Voters in six Bay Area cities in four Bay Area counties will determine the outcome of eight ballot measures on rent and eviction control. Two of the cities will have city council-sponsored measures competing against voter initiatives.
From an economist's perspective, rent control is a loser. That's the thrust of a comprehensive piece on Bay Area rent and eviction control ballot measures by Kathleen Pender, San Francisco Chronicle business columnist (as well as a Planetizen blog post last year by Michael Lewyn).
Pender presents surveys and studies that back-up that perspective. The onus of maintaining affordability for regulated buildings is placed on landlords and newer tenants without doing anything to address the greater problem, lack of housing supply.
At the same time, it's easy to understand why these measures get on the ballot in the Bay Area.
Since 2010, the average asking rent for units of all sizes in the nine-county Bay Area has risen by roughly $1,000, or 66 percent, to $2,504, according to Novato research firm Real Answers.
And then there are the egregious examples of rent increases and evictions that occur in many of the region's communities. For example, the plight of a 97-year-old Burlingame resident (see 'Measure R' below) served a 60-day eviction notice after living in her rental for 66 years was reported in the Daily Mail (United Kingdom) on Feb. 24. On March 6, the paper reported she died.
What's particularly helpful is that Pender explains California legislation that places limits on the protections that ballot measures can seek.
For example, renters living in 21-year old or newer apartment buildings "and all single-family home and condos" can not be protected by rent control measures per the Costa-Hawkins Rental Housing Act [PDF-Calif. Apartment Association].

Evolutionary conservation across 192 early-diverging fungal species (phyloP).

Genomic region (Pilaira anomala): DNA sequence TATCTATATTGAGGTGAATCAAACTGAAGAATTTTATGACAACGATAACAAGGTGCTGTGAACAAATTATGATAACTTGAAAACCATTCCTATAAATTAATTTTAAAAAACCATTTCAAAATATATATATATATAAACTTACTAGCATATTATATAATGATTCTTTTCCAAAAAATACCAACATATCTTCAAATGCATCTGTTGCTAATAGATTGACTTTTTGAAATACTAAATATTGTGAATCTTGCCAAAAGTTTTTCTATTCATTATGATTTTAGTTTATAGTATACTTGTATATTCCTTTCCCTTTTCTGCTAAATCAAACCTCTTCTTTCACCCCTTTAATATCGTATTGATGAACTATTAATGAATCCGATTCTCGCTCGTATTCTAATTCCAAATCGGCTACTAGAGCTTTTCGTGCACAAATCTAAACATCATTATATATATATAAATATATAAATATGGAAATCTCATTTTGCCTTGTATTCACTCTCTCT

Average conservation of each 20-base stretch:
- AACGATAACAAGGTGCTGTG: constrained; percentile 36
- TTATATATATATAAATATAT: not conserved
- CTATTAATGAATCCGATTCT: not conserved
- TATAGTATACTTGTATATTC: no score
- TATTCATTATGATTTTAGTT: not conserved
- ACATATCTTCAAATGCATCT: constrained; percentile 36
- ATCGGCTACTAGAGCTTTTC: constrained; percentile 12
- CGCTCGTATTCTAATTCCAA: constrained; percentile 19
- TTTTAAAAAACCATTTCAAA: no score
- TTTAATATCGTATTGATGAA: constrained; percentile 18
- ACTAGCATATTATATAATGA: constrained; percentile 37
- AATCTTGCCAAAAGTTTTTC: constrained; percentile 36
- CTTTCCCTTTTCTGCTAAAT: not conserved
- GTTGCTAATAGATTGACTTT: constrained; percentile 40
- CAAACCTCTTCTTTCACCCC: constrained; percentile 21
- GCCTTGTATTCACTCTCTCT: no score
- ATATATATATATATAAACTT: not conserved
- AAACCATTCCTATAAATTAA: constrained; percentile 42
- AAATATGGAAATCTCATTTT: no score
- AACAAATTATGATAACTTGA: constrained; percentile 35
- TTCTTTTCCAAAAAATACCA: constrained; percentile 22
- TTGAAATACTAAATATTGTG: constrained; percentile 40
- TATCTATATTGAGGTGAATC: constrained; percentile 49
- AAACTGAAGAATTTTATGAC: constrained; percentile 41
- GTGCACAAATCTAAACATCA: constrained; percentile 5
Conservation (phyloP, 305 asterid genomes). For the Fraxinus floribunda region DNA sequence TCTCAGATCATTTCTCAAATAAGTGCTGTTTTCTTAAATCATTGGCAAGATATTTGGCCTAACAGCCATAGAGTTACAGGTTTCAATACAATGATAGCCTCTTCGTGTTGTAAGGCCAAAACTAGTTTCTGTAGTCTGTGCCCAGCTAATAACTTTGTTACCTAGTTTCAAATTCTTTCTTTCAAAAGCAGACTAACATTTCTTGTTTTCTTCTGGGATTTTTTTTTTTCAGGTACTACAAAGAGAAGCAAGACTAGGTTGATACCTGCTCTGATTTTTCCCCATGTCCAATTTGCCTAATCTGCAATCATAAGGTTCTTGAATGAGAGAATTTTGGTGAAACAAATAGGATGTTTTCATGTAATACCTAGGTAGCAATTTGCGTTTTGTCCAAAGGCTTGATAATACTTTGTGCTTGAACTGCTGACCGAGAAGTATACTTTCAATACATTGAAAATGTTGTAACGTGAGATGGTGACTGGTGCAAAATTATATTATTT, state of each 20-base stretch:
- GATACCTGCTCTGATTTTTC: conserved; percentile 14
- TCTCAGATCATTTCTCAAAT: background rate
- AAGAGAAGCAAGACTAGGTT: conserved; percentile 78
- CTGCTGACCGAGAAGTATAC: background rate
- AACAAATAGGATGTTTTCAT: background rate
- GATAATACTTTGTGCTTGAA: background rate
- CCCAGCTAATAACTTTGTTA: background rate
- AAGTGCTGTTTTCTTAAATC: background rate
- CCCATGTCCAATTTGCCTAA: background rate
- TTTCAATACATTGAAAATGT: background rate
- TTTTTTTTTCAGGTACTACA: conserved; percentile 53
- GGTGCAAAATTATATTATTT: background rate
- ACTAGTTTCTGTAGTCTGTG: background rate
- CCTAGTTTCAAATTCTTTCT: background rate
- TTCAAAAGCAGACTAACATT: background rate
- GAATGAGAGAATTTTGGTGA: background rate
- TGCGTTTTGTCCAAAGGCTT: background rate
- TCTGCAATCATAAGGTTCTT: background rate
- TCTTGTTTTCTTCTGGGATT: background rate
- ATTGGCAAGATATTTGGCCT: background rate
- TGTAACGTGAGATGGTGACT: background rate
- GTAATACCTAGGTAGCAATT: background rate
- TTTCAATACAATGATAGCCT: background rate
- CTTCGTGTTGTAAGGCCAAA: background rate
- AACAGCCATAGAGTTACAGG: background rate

It also said that when tenants voluntarily vacate a rent-controlled unit, owners can charge the next tenant market rates, but after that it becomes subject to the annual rent control limit.
However, all rentals, regardless of age and building type, are not exempt from eviction control measures placed on the ballot, allowing "cities to limit evictions to specified just causes, including those allowed under a 1985 law known as the Ellis Act," writes Pender, though some of the below measures "also exempt single-family homes and newer condos from eviction controls."
- Alameda County [PDF]: Alameda: Measures L1, a city council initiative and M1, a voter initiative
- Oakland — Measure JJ, a city council initiative
- Contra Costa County [PDF]: Richmond — Measure L, a city council initiative
- San Mateo County: Burlingame — Measure R, voter initiative
- San Mateo — Measure Q, voter initiative
- Santa Clara County [PDF]: Mountain View — Measures V, a voter initiative, and W, a city council initiative
Pender describes the basics of each of the above ballot measures.
Related Planetizen posts:
- On the Bay Area's Peninsula: A Reborn Tenants' Rights Movement, June 13, 2016.
Housing Crisis Leads to Renewed Support For Rent Control, June 1, 2016
The Economics of Rent Control (blog), September 21, 2015
Reconsidering Rent Control, April 4, 2015
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